This invention was made with Government support under Contract Number HR0011-07-9-0002, awarded by the Defense Advanced Research Projects Agency (DARPA). The Government has certain rights in this invention.
CROSS-REFERENCE TO RELATED APPLICATIONS
The present Application is related to the following co-pending application:
U.S. Patent Application filed on May 9, 2008, Kailas et al., entitled “Bounded Starvation Checking of an Arbiter Using Formal Verification”, now U.S. Pat. No. 7,752,369, issuing on Jul. 6, 2010;
also assigned to the present assignee, and incorporated herein by reference.
BACKGROUND OF THE INVENTION
1. Field of the Invention
The present invention generally relates to random number generation. More specifically, a fairness checker and correction logic module provides a provably fair random number generator.
2. Description of the Related Art
Random numbers are commonly used in areas such as communication, cryptography, and even games, where the property of interest is the generation of hard to guess numbers. Random number generators are also used in arbitration logic, wherein the property of interest is to avoid fixed or rotating priority.
For example, arbiters are used for restricting access requests to shared resources, as when there are more number of requests than the maximum number requests that can be satisfied concurrently, in such applications as access to cache directory, shared bus, etc. Arbiters are commonly based on one of several priority functions, including:
- fixed (certain requests always have higher priority than others);
- round-robin (strict rotation of priority assignment); and
- random (any request can have the highest priority, at random).
In random priority arbitration, any request can become the highest priority request at random. For example, as demonstrated by the arbitration scheme 100 in FIG. 1, request i gets its turn at time t when the value of random number r(t)=f(i), where f(i) is a function of i. The goal of this arbitration 100 is to provide unbiased service to all requests.
Thus, pseudo random number generators such as LFSR (linear feedback shift register) have many uses in electronic systems such as microprocessors and peripheral chips. For example, LFSR-based arbitration logic is used in several places in a processor such as in the logic used for restricting multiple concurrent accesses to cache directories and shared buses. An LFSR is used in such arbiters to assign random priority to the input requests.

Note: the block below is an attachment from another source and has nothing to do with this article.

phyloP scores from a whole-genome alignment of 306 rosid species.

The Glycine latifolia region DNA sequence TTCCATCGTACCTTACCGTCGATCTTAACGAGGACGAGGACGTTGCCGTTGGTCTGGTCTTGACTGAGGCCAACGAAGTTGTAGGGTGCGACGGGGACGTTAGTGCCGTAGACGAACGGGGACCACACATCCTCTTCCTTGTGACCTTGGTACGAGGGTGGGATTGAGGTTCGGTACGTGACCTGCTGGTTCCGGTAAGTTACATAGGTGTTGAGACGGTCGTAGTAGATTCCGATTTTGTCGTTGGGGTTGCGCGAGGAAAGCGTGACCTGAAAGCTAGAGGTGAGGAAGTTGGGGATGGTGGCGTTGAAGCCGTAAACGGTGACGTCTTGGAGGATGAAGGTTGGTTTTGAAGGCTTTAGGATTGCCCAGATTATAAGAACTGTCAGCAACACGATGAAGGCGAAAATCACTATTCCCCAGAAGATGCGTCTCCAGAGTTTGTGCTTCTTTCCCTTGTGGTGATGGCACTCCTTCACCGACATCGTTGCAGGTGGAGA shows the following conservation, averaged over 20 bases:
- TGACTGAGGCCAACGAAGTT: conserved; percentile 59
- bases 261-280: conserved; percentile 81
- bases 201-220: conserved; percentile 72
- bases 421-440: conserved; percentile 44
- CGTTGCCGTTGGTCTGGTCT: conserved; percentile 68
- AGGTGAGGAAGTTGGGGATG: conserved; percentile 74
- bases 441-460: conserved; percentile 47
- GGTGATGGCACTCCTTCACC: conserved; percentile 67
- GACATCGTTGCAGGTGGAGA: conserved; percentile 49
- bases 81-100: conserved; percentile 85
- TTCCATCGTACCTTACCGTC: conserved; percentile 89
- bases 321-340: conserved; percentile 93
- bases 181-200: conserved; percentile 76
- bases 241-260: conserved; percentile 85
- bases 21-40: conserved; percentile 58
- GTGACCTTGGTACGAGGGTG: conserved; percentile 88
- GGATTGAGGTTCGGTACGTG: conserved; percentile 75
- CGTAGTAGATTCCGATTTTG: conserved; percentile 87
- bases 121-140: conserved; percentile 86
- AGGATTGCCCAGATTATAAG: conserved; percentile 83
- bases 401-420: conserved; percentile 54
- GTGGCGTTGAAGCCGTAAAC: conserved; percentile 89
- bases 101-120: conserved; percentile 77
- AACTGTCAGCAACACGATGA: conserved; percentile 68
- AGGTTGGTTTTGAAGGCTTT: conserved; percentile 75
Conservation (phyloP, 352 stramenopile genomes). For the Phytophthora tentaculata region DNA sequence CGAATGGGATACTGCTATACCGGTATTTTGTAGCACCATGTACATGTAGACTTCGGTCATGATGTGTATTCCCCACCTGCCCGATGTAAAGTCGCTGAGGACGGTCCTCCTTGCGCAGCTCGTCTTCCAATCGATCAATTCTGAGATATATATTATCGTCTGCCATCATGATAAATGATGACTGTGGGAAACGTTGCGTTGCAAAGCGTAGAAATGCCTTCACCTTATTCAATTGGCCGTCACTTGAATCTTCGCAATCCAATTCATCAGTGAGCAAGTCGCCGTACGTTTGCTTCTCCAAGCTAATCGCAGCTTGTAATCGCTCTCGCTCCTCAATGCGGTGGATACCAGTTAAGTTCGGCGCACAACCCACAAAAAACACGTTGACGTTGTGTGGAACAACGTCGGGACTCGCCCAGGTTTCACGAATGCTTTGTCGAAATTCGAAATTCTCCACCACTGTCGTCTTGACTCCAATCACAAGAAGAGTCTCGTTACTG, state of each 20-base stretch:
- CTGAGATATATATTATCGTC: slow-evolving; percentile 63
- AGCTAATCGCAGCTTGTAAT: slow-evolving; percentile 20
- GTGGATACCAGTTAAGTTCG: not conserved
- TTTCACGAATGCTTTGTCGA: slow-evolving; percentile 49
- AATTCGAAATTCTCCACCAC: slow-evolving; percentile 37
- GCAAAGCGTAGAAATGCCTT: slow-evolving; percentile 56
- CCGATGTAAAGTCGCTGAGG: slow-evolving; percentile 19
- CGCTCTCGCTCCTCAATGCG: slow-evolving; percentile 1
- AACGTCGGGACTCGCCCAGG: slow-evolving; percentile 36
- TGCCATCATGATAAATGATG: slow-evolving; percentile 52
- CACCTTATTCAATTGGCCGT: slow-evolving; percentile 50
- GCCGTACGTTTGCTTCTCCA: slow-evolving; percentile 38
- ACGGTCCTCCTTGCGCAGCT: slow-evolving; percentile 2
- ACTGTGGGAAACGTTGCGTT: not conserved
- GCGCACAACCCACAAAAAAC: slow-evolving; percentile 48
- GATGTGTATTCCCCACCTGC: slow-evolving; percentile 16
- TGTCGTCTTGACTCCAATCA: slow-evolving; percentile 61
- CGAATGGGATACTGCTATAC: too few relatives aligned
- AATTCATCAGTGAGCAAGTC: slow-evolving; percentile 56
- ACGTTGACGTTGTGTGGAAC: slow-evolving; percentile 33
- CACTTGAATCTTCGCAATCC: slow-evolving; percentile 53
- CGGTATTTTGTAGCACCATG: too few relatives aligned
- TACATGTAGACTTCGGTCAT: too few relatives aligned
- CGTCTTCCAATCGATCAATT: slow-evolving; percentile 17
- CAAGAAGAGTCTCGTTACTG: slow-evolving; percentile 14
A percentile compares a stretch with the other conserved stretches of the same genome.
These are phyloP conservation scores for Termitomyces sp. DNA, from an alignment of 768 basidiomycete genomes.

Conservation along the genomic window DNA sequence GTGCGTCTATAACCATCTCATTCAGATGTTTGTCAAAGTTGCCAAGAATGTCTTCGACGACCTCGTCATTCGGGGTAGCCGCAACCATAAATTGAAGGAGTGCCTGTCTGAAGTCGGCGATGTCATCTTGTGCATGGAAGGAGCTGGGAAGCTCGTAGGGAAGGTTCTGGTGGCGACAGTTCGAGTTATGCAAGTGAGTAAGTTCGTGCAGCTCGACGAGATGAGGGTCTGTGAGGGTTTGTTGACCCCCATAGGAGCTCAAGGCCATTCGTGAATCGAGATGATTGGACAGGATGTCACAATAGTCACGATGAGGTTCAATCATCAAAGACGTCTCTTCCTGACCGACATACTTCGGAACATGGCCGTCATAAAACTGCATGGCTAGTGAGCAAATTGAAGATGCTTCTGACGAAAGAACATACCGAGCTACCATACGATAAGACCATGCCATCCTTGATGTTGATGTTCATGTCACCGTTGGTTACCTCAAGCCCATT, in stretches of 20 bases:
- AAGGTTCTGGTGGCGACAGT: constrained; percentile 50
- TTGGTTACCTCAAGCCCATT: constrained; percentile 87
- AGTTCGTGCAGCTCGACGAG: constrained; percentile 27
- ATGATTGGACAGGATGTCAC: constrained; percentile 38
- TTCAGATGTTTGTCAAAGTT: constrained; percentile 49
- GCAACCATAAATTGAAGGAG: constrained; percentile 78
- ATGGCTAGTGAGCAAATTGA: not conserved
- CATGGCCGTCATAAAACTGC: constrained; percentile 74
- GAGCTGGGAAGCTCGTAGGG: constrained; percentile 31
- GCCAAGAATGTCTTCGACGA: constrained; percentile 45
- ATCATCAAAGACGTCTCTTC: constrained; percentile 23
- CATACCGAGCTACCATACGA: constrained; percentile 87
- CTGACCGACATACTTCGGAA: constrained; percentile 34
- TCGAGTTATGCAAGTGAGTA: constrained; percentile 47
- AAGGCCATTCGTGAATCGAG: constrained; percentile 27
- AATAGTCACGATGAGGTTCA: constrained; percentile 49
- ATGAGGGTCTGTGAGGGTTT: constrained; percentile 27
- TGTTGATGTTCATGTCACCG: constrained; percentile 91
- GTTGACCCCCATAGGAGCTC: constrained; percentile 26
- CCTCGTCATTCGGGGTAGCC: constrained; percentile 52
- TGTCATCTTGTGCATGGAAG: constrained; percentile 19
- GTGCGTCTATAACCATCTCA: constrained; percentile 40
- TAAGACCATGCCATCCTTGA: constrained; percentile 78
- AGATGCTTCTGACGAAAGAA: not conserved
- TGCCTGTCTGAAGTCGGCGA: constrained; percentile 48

It is often necessary to have the sequence of random numbers generated by a random number generator adhere to certain desired fairness properties. For example, in order to provide fairness to the input requests, a random priority based arbitration logic must be starvation free (i.e., it does not starve any requests indefinitely or beyond a certain number of cycles). LFSR-based random priority arbiters are commonly used for granting a subset of several concurrent read and write requests to access the cache directory in every cycle. In such random priority-based arbiters, one of the pending requests is granted access to the cache directory based on the random number generated by the LFSR logic in the current cycle. A request will be starved if the specific random number corresponding to the request is not generated by the LFSR for a long time.
Clearly, delaying a directory access request beyond a certain number of cycles can have serious performance impact. Therefore, in real applications, it is not sufficient to prove that the random number generator produces a random number sequence because it only proves that any given random number will be generated eventually (i.e., any given request will be granted eventually). We must also be able to guarantee that any unique random number will be generated within an acceptable finite time interval in order to meet the expected fairness properties of the arbiter.
Main properties of random numbers include predictability and distribution. The property of predictability means that it is highly unpredictable to be random, with no repeating sequences. The property of distribution requires a uniform frequency distribution, meaning that each random number must have the same frequency in an infinitely long sequence.
True random numbers are hard to generate, leading to the many pseudo-random number generators commonly implemented. There are literally hundreds of patents and patent applications related to random number generation, all of which seem to focus on the properties mentioned above, and LFSR (Linear Feedback Shift Register) is perhaps the most popular one currently used.